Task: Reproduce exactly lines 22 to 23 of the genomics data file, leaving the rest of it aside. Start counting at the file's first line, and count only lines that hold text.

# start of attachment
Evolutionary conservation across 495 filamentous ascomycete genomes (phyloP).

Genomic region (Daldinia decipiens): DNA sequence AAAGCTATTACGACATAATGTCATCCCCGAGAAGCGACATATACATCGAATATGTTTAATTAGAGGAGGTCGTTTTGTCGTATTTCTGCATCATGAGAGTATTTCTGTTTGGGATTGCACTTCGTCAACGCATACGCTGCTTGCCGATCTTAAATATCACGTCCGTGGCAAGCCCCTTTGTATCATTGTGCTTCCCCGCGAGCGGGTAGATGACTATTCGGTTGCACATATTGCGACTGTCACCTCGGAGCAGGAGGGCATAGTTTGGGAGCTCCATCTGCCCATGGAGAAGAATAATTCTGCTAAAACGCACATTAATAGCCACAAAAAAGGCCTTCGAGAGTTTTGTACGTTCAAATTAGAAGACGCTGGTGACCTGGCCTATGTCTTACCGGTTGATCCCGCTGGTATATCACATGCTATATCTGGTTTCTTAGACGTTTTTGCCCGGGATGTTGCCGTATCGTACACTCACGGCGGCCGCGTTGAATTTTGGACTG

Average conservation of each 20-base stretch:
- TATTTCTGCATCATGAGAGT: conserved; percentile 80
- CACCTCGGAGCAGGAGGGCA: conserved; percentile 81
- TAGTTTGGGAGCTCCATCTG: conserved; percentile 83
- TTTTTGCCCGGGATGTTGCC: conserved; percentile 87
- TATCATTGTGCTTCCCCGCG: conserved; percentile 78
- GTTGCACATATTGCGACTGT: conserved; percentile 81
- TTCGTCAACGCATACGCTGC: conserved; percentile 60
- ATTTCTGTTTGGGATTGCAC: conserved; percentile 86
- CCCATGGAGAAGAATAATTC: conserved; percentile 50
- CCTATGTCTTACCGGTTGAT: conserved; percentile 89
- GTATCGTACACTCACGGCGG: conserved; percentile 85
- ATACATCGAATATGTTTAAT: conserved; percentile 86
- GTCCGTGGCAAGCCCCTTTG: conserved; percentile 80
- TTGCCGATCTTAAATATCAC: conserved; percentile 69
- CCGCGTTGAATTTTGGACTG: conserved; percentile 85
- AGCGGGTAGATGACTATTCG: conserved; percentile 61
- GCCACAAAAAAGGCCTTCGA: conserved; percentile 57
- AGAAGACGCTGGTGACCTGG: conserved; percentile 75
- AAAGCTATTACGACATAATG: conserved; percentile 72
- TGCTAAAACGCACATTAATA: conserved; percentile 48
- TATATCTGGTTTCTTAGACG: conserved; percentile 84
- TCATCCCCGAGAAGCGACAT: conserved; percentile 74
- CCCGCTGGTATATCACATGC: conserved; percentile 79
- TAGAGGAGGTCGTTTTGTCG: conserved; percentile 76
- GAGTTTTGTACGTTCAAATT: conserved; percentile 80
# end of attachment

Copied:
- AAAGCTATTACGACATAATG: conserved; percentile 72
- TGCTAAAACGCACATTAATA: conserved; percentile 48